But Braaten said the attorneys for the state responded with: "No, we're a respondent. We're getting sued here. We're a party."
Braaten said he disagreed with that fact. He said if Peterson actually wanted to sue the state, he could have done so under different legal standing, but they chose not to go down that path.
"Quite frankly, as an attorney, I don't know what to do about that," Braaten said.
"They have decided that they are a party, and that they are on the defense."
Braaten said the oddest thing about the current circumstances is that the case will still be heard in front of the Industrial Commission, even though they are now a defendant in the case.
"It's confusing to me because they are supposed to be the independent objective decision-maker, not the defendant," Braaten said.
While the case will have to be heard in front of the Industrial Commission first, Braaten said Peterson had the right to appeal the case to a district court.
...
The one benefit to the state becoming party to the case, Braaten said, is that more state officials are now open to deposition and the legal discovery process.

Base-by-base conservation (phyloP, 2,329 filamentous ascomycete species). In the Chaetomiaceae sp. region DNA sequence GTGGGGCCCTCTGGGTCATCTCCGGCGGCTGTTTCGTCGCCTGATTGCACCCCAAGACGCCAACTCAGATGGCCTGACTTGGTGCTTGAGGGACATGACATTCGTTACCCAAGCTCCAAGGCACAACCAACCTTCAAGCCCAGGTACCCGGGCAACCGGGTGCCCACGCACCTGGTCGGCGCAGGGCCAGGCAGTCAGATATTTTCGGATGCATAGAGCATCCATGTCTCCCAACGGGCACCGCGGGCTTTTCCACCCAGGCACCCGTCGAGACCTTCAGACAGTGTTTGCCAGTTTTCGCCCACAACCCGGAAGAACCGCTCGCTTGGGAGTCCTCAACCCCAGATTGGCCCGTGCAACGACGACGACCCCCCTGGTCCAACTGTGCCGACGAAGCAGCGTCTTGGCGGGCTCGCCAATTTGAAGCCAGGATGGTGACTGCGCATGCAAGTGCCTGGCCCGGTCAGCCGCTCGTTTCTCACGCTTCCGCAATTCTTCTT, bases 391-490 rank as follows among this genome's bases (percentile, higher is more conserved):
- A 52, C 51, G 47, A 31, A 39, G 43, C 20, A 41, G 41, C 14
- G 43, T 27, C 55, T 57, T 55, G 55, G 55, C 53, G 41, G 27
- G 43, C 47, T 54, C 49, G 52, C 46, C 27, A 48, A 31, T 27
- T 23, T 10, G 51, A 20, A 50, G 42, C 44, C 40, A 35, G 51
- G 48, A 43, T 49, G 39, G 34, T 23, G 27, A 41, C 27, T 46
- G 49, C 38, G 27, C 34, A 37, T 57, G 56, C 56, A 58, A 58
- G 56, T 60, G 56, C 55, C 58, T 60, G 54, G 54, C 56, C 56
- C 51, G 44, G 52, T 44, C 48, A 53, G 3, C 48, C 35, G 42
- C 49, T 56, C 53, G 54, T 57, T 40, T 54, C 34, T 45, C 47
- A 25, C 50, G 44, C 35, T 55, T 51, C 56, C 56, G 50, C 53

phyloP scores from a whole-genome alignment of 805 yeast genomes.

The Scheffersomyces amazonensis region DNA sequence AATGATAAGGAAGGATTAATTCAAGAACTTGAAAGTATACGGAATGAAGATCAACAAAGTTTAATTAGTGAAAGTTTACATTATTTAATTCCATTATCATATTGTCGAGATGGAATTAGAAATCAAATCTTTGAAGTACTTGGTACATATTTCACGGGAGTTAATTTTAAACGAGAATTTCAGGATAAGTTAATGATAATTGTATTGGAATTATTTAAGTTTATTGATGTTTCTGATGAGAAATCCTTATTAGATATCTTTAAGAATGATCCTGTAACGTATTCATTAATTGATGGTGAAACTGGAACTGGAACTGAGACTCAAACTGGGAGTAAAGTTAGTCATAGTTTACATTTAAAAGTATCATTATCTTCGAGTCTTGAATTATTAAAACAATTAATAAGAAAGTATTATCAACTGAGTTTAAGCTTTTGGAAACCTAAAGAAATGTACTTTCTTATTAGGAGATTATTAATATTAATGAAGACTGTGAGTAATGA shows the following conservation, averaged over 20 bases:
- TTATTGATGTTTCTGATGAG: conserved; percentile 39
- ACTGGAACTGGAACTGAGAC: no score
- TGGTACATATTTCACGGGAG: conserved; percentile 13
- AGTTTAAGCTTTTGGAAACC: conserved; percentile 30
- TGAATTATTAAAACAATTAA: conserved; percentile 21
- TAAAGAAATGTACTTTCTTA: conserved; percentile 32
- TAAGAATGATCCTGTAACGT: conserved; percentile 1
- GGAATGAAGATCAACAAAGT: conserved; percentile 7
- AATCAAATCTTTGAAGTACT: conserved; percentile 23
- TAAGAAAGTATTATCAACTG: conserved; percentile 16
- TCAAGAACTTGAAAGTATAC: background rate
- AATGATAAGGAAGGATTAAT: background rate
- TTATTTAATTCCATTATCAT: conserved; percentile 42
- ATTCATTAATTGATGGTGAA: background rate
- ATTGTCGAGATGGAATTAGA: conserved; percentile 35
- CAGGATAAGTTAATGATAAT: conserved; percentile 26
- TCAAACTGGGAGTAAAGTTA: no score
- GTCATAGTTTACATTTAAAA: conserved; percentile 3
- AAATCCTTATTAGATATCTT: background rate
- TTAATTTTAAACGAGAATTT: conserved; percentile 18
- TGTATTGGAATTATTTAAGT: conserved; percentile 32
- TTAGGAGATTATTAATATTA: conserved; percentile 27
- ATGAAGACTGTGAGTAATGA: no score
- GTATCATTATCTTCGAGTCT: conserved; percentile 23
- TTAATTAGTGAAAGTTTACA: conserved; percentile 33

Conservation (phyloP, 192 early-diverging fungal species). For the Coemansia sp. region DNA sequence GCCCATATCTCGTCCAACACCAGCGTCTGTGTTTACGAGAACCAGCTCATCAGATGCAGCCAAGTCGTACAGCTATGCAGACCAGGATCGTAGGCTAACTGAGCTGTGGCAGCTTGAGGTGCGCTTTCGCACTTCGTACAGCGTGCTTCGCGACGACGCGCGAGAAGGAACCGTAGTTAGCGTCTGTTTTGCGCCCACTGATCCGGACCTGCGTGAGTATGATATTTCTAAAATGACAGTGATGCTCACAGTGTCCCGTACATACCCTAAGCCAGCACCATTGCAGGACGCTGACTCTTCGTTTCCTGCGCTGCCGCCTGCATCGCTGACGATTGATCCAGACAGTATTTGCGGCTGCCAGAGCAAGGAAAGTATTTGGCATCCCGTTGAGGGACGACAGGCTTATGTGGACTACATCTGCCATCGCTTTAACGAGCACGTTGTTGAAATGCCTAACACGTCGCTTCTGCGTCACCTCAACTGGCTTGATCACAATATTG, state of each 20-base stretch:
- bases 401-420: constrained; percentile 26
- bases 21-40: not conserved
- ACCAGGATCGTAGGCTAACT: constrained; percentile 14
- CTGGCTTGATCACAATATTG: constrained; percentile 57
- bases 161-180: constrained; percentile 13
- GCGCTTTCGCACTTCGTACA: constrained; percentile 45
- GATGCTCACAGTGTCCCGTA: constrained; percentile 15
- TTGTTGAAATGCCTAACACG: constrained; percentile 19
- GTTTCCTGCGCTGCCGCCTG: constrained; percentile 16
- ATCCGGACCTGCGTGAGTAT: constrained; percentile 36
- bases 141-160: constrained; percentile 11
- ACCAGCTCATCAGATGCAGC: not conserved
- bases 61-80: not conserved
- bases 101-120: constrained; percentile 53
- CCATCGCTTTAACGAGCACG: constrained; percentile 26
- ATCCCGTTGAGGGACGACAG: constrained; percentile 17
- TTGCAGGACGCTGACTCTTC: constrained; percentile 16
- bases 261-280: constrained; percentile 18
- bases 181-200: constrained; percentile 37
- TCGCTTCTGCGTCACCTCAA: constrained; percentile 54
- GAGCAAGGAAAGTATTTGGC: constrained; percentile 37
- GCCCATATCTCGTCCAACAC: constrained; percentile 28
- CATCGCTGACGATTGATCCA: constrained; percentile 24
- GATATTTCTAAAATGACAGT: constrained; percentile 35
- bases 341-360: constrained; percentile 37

While his law firm would have had access to Department of Health officials before, Braaten said the state's decision to become a quasi-defendant allows his law firm to collect evidence from the Oil and Gas Division, too.
Braaten said it was never his intention to depose officials like Lynn Helms, director of the Department of Mineral Resources, and Dave Glatt, the director of the Department of Health, but the circumstances have forced his hand.


"The ultimate goal is simply to ...

www.minotdailynews.com, $reference.date [cached]

"The ultimate goal is simply to require the operators to comply with North Dakota law, and the result of that is the mineral owners are paid royalties on flared gas," said Derrick Braaten with Baumstark Braaten Law Partners in Bismarck.

...
The value of natural gas may be insignificant compared to the value of the oil, but if companies are forced to meet their obligation to pay royalties on that flared gas, they will have an incentive to reduce the flaring, Braaten said.


For the 2013 legislative session, ...

www.kenmarend.com, $reference.date [cached]

For the 2013 legislative session, concerns of the NWLA will be voiced by Derrick Braaten, a partner in Baumstark Braaten Law Partners, Bismarck.

...
"Most of the testimony will come from the membership," Coons said, adding that NWLA members would also be coordinating efforts with Braaten to research and prepare information for legislators.